29 NOVEMBER 2003, Page 73

On-the-edge genius

Robin Holloway

Ts Hector Berlioz one of those maverick Icomposers who never quite settle into an indisputable mainstream (if not. as Stravinsky lethally observed of Liszt's orchestral music, only kept alive by perpetually renewed neglect)? Questions about this ever-fascinating figure are by no means confined to his big birthdays. But this week's bicentennial gives a pretext for trying them this way and that all over again.

England and Germany have long embraced this turbulent and contradictory musician. He was treasured as conductor and composer in both countries while still struggling against impossible odds (and sods) in his own. The first collected edition of his works was German; the second, employing high-calibre German printing, has been largely directed by British scholarship at its finest, with Hugh Macdonald now steering the venture towards its triumphant completion. David Cairns's biography is recognised even by Berlioz's fellow French as outstanding; the best analytical writing on the music is by another native scholar, Julian Rushton; and Cohn Davis is only the most senior of its many superb British champions in live and recorded performance, following a tradition at least as old as Hamilton Harty and Thomas Beecham.

If not 'perpetually renewed neglect', Berlioz certainly depends upon a periodic clarion-call that urges resounding, indeed hyperbolic, claims, often accompanied by gleeful attempts to downgrade a perceived Teutonic stranglehold, contemporary with his oeuvre. from late Beethoven via Bruckner and (mainly) Wagner, to early Brahms. But the need to emplinth him in the Pantheon can backfire. Cooler appraisal shows him vulnerable to virtually every variety of legitimate criticism. And on every scale. The frequent solecisms in details — the placing of a harmony, the curve of a counter-melody — don't irritate merely the squeamish grammarian: such fine points make the sensitive listener wince as the princess feels the pea through 18 mattresses; their cumulative effect can undermine whole stretches of even his finest pieces.

The opposite fault is of course the gigantism — of ambition. length, performingforces and the almighty noise they make under the able command of a general who is also a stirring rhetorician — but often rendered by mediocre ideas handled so laboriously that, again, the scrupulous listener senses not the pea 18 mattresses beneath so much as the brontosaurus in the bed itself.

For me, and many others, things like the Grande Messe des marts and the Te Deum are unambiguously monstrous — frigid to boot, for all the blasts of hot air. But what about the blockbusters composed from the heart? Take Romeo et Juliette. Purely orchestral movements (with the slightest touch of voices now and then) of the most ardent inspiration and emotional authenticity — lovelorn Romeo all alone as guests pour in for the Capulets' ball; the lovescene that unfolds as they depart; the gossamer toughness of the 'Queen Mab' scherzo; the fugal lament accompanying Juliet's cortege; the electric 'choreography' of the tomb scene, animating every frantic or pathetic gesture of the lovers' cross-purposes in death — are framed between a sort of resume or index of what's to come plus an aesthetic credo. To close, an operatic scena of reconciliation ensures by its fustian grandiloquence upon pedestrian material that the marvellous preceding music goes clean out of one's mind. The rationale behind the hotchpotch can be explained, even vindicated, by the loyal Berliozian — we can be made to see exactly what the composer thought he was doing — but the knowledge cannot make the thing work.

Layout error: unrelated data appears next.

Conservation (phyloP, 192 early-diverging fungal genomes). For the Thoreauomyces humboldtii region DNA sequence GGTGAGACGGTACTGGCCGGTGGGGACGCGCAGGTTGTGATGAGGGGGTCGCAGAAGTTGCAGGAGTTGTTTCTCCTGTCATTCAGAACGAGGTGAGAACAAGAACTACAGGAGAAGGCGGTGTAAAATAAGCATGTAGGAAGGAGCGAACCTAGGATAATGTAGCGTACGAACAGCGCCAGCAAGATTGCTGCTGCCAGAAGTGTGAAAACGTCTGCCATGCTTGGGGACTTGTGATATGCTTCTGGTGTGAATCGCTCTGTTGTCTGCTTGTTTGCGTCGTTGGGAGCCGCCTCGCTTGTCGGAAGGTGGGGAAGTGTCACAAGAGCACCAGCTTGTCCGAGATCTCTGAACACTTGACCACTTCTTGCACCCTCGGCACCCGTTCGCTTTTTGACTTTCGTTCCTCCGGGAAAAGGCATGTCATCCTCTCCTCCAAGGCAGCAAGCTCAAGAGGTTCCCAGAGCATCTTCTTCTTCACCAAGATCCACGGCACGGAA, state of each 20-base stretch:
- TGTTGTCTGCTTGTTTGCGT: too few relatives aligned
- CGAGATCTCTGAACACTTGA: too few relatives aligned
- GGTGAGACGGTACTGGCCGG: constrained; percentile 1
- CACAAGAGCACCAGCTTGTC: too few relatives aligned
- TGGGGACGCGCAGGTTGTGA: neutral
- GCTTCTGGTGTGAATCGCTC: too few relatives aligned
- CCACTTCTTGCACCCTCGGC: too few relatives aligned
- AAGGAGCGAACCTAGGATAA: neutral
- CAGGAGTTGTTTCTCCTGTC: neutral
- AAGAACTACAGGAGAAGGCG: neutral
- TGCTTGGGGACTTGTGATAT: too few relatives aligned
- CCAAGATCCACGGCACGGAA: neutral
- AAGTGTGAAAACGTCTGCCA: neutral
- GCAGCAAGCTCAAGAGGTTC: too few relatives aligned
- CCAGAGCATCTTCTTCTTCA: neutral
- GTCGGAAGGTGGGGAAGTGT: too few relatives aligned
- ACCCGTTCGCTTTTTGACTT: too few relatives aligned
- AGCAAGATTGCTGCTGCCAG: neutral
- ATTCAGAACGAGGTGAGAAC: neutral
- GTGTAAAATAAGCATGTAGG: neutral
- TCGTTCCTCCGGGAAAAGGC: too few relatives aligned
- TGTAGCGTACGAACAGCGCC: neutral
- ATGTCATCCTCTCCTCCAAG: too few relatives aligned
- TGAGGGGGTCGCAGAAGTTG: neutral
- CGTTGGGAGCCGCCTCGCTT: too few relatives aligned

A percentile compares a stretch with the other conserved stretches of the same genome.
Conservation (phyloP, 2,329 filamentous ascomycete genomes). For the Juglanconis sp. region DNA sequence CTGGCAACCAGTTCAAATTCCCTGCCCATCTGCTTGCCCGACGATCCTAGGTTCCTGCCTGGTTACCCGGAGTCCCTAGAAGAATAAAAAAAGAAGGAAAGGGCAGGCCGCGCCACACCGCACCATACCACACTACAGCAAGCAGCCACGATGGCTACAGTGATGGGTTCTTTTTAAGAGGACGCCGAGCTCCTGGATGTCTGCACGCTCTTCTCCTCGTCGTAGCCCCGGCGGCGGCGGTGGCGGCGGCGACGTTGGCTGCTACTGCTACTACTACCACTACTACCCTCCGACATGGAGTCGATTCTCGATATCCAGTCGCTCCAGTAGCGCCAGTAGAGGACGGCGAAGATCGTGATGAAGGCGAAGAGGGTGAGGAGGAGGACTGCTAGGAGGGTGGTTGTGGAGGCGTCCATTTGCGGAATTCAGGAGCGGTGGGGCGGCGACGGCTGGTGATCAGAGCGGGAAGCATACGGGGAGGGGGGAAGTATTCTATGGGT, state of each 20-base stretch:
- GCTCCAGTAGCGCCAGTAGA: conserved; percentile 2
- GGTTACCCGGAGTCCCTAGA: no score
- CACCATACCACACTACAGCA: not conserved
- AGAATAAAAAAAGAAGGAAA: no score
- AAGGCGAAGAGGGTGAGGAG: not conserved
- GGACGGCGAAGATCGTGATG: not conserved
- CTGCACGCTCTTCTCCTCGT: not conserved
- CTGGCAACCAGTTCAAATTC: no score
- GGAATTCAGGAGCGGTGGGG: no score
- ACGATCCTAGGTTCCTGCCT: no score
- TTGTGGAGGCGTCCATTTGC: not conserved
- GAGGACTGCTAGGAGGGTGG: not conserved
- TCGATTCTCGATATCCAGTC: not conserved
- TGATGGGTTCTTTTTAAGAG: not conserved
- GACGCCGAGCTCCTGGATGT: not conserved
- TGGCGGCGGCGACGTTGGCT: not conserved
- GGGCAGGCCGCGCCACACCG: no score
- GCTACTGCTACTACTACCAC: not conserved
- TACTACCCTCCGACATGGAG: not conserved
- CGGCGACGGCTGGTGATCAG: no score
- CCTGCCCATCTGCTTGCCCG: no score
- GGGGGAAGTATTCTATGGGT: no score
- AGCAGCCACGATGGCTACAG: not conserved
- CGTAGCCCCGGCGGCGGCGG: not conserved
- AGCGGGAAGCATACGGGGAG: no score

Admittedly, the great exception among these mixed-media hybrids goes equally contra to artistic sense (Berlioz is nothing if not perverse!). The glorious Damnation de Faust has, just this once, pacing and trajectory that is almost completely surefooted, and the music (save the concluding depiction a la Gustave Dore of Hell — cackling demons and smashes on the tamtam; and of Heaven — harps and haloes) is consistently on the heights over a wider range than usual of tones and textures. Which decidedly cannot be said for the operas on which he set his heart: Benvenuto Cellini near the beginning, Les Troyens. with Beatrice et Benedict at the end. In all these, places of characteristic piercing tenderness or infectious brio and vivid coloration are embedded in acres of plasterwork — almost surprising in this of all composers — 'without identifying characteristics'.

So what stands unmarred by such damaging flaws? Berlioz excels at orchestral songs (for a start). The adorable Les nuits d'ete are consummate in their evocation of fragile romantic mood-states; a further handful of supreme songs with orchestra ought to be as well-known and loved as this celebrated cycle, as also many isolated lyric and dramatic pieces for chorus with instruments. Every time I hear Tristia, a triptych consisting of a funeral march for Hamlet, a death-scene for Ophelia, plus, typically something else that doesn't really fit, I melt with ruth at the exquisite sense of timbre, contour, nuance, the intensity yet chastity of expression, the sheer specialness of this on-the-edge genius, revealed in such places all naked and uncompromisecl by dross.